Imagine: millions of students nationwide start their day by getting on and off the school bus. The National Highway Traffic Safety Administration (NHTSA) says that year after year, pedestrians who are usually below the age of 19 have died in school bus-related crashes. More school-age pedestrians have been killed between the hours of 3 and 4 p.m. than any other time of day. The NHTSA has even formulated several safety tips for both drivers and children:
Take note of the crosswalk/school zone sign.
- Drivers: This means that during mornings and afternoons, these areas are likely to be crowded with children — some even on their bicycles or in-line skates. All of them are no match to a bus, so extra care in part of the driver is needed.
- Children: Do what you learned in pre-school: look left, then right to see if vehicles or people are going to pass before crossing the street. If you could, go along with other children/people using the crosswalk.
Learn the “Flashing Signal Light System”that school buses use.
- Drivers: Alert motorists if you are preparing to/stopping the school bus using the yellow/red light.
- Children:Just because they are in a stop position does not mean there is no more danger. Take note of the danger zones around a stopped school bus, namely, the front and back (which are the most dangerous zones) and the driver’s side of the bus.
- Drivers: Be alert around school zones. Young people may be rushing about on their way to class or to meet a parent.
- Children: No need to rush when getting on or off. Wait until the bus hits a full stop, with the doors wide open before getting in. Use the handrails to avoid falls.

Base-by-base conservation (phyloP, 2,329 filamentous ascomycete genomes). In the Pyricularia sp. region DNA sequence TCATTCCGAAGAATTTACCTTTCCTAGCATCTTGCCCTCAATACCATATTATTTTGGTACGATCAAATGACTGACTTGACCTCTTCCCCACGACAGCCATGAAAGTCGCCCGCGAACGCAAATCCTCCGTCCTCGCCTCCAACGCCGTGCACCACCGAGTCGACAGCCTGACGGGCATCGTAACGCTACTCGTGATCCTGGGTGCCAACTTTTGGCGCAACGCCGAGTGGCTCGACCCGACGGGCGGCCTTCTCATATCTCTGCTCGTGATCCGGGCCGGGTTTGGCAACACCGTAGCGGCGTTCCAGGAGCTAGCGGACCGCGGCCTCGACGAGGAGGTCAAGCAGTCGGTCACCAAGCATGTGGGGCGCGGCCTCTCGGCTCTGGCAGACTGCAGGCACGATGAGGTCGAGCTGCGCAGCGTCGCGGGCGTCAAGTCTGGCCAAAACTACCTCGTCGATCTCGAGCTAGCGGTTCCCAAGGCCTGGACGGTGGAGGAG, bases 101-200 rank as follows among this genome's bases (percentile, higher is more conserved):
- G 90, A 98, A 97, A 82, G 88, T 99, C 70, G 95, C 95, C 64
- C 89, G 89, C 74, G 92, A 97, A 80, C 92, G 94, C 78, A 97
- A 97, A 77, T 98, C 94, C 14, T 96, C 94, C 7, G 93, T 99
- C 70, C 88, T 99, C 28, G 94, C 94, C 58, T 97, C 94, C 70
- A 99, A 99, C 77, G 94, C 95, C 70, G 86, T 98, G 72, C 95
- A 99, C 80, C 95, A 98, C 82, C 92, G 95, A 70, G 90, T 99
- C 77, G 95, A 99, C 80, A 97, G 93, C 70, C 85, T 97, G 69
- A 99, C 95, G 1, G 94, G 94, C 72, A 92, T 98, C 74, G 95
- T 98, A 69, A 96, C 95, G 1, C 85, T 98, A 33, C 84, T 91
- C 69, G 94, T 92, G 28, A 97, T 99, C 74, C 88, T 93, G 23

- Drivers: For a vehicle such as a school bus, you really can’t see what’s directly below you. Be careful before speeding on.
- Children: When crossing in front of a bus, put a safe distance (say, 10 feet) between the bus and where you plan to cross. Use sidewalks and walkways where you’re sure the driver sees you.
- Drivers: Be aware if children/bicycles are crossing behind you.
- Children: Never be the children/children-in-bicycles who cross behind buses.
To enforce traffic safety, the state of Florida has enforced tougher penalties for passing a stopped school bus while loading or unloading children. Previously the fine was $65.00, however now they are required to attend a 4-hour basic driver improvement course. This course explains Florida traffic laws and provides a refresher on defensive driving techniques.
So, for all drivers before you rush to pass a stopped school bus remember that the school bus uses the red flashing lights for a reason. And for pedestrians and children always but safety first and proceed with caution when exiting or entering the bus or in school zones.